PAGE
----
At least one lower subcell is formed over the middle subcell such that the at least one lower subcell is substantially lattice mismatched with respect to the growth substrate and such that the at least one lower subcell has a third lower band gap (i.e., a band gap in the range of 0.7 to 1.2 eV). A surrogate substrate or support structure is then attached or provided over the “bottom” or substantially lattice mismatched lower subcell, and the growth semiconductor substrate is subsequently removed. (The growth substrate may then subsequently be re-used for the growth of a second and subsequent solar cells).

A variety of different features and aspects of inverted metamorphic multijunction solar cells are disclosed in the related applications noted above. Some or all of such features may be included in the structures and processes associated with the solar cells of the present invention. More particularly, one aspect of the present application is directed to the method of forming a bottom contact pad to the lower subcell, and another aspect is the use of a vacuum chuck to support the solar cell for certain fabrication operations. Neither, some or all of such aspects may be included in the structures and processes associated with the solar cells of the present invention.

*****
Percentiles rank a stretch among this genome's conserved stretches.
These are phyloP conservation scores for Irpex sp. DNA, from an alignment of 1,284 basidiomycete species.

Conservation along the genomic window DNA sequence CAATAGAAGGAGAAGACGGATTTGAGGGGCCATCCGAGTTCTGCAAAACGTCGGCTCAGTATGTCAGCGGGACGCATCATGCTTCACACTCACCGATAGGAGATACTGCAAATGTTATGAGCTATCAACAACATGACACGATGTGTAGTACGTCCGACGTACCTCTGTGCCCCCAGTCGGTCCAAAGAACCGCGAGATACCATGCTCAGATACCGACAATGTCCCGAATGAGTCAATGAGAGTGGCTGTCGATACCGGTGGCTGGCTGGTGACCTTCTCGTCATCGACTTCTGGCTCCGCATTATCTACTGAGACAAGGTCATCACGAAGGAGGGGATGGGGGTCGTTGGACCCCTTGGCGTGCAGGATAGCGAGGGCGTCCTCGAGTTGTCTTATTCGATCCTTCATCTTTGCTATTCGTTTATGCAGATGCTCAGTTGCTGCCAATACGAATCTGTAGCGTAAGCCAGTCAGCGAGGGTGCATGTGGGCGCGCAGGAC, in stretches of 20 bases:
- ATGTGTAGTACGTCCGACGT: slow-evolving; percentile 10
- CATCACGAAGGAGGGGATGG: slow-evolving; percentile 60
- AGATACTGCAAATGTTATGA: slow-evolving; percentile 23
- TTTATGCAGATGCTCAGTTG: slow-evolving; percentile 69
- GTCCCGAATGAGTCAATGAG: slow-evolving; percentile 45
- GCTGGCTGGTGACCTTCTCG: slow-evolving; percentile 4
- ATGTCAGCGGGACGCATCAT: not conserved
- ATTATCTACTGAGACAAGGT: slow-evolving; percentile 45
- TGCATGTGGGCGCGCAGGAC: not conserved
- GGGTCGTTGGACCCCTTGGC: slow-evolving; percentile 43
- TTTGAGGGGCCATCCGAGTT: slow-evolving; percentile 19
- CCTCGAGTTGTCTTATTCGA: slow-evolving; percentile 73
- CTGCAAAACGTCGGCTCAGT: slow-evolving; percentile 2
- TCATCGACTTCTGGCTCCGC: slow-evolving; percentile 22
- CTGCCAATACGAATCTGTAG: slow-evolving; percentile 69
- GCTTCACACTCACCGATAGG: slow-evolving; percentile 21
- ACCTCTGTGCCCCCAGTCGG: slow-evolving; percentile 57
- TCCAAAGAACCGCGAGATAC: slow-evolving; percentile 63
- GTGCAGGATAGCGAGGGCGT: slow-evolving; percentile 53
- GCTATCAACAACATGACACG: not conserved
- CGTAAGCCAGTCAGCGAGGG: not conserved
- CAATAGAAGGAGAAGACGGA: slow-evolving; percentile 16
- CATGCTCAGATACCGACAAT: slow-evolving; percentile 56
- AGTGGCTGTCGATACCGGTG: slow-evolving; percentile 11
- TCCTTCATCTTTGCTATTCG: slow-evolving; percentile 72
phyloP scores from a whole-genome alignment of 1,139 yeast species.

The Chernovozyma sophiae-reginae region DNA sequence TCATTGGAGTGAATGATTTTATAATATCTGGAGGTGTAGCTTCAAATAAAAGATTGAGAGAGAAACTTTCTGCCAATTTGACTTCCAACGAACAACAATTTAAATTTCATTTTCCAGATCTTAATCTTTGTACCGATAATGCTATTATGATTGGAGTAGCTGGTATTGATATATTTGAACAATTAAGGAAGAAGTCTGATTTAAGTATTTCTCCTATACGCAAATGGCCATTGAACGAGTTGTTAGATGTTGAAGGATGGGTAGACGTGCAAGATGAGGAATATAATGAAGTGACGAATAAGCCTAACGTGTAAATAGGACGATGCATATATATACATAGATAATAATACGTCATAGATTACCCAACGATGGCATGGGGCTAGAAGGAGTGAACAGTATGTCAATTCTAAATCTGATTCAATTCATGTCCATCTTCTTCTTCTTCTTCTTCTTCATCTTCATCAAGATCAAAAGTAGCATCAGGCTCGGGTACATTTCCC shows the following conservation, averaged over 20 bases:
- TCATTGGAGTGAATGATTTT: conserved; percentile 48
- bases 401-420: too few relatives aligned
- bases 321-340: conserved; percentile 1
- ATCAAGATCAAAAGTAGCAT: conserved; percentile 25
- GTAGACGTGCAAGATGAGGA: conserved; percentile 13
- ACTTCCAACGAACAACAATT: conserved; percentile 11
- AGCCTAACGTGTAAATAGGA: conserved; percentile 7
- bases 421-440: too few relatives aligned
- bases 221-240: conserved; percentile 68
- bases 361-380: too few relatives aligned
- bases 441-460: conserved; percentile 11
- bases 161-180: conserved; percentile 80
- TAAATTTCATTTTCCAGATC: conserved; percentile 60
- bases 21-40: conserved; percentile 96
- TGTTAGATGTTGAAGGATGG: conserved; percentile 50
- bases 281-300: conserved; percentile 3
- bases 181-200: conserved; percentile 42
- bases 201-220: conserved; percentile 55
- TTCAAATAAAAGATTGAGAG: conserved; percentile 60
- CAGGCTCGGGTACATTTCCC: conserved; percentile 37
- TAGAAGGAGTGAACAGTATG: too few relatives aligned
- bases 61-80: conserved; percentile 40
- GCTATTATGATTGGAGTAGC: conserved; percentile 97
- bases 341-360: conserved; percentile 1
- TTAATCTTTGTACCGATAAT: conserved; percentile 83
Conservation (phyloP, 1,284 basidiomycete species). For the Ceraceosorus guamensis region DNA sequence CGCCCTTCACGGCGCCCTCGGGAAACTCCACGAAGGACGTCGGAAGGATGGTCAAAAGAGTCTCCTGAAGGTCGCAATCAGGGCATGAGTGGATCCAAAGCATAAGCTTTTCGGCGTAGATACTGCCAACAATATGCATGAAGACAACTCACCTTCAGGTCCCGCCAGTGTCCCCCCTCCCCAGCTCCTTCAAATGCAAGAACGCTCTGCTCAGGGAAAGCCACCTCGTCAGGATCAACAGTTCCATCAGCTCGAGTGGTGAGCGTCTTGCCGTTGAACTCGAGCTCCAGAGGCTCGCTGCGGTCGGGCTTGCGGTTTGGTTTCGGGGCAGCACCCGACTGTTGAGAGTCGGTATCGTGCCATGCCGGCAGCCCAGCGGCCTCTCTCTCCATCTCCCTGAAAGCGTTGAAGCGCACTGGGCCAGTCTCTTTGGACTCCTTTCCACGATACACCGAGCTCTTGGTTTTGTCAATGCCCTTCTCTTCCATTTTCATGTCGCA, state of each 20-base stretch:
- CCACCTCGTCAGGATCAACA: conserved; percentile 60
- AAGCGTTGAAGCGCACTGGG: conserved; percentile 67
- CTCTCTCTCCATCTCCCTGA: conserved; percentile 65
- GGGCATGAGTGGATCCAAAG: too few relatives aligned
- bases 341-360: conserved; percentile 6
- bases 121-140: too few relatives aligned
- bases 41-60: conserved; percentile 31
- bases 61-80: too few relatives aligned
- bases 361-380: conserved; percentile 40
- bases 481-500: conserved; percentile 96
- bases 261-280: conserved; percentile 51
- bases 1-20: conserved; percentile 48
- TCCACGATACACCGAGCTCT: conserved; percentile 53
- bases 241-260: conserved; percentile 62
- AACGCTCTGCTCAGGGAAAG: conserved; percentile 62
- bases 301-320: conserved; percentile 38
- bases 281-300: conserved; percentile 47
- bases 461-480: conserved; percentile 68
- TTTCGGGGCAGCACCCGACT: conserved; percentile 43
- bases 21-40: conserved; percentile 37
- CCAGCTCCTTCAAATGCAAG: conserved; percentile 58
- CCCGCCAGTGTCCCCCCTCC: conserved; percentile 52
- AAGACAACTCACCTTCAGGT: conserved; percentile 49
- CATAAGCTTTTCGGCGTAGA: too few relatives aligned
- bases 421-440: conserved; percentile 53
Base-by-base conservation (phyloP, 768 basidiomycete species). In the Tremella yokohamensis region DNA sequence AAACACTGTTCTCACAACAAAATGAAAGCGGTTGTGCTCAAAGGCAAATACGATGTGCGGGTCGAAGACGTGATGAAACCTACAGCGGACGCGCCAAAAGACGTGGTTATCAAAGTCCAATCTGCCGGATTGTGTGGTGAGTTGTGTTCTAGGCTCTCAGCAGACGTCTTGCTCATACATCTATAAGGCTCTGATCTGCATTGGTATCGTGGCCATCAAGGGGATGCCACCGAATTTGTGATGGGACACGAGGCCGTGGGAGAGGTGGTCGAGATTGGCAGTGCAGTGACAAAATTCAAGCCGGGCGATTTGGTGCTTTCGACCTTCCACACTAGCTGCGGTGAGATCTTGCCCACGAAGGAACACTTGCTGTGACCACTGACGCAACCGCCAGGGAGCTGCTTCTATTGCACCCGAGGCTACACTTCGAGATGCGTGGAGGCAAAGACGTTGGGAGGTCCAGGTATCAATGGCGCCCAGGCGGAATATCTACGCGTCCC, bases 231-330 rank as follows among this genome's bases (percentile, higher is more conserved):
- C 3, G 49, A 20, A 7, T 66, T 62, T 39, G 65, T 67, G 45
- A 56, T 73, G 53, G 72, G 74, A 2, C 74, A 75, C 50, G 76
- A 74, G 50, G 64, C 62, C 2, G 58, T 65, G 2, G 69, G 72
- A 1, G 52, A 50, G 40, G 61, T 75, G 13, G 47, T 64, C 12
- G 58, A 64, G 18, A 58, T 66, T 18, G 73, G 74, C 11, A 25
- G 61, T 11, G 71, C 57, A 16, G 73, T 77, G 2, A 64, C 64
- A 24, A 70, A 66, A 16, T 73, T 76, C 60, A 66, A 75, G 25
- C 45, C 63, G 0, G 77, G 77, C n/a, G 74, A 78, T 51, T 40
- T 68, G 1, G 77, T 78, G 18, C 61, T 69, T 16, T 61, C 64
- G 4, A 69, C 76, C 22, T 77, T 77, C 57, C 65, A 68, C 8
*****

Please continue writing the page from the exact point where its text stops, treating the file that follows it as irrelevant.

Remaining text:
It should be apparent to one skilled in the art that the inclusion of additional semiconductor layers within the cell with similar or additional functions and properties is also within the scope of the present invention.

FIG. 1 is a graph representing the band gap of certain binary materials and their lattice constants. The band gap and lattice constants of ternary materials are located on the lines drawn between typical associated binary materials (such as the ternary material GaAlAs being located between the GaAs and AlAs points on the graph, with the band gap of the ternary material lying between 1.42 eV for GaAs and 2.16 eV for AlAs depending upon the relative amount of the individual constituents). Thus, depending upon the desired band gap, the material constituents of ternary materials can be appropriately selected for growth.

The lattice constants and electrical properties of the layers in the semiconductor structure are preferably controlled by specification of appropriate reactor growth temperatures and times, and by use of appropriate chemical composition and dopants. The use of a vapor deposition method, such as Organo Metallic Vapor Phase Epitaxy (OMVPE), Metal Organic Chemical Vapor Deposition (MOCVD), Molecular Beam Epitaxy (MBE), or other vapor deposition methods for the reverse growth may enable the layers in the monolithic semiconductor structure forming the cell to be grown with the required thickness, elemental composition, dopant concentration and grading and conductivity type.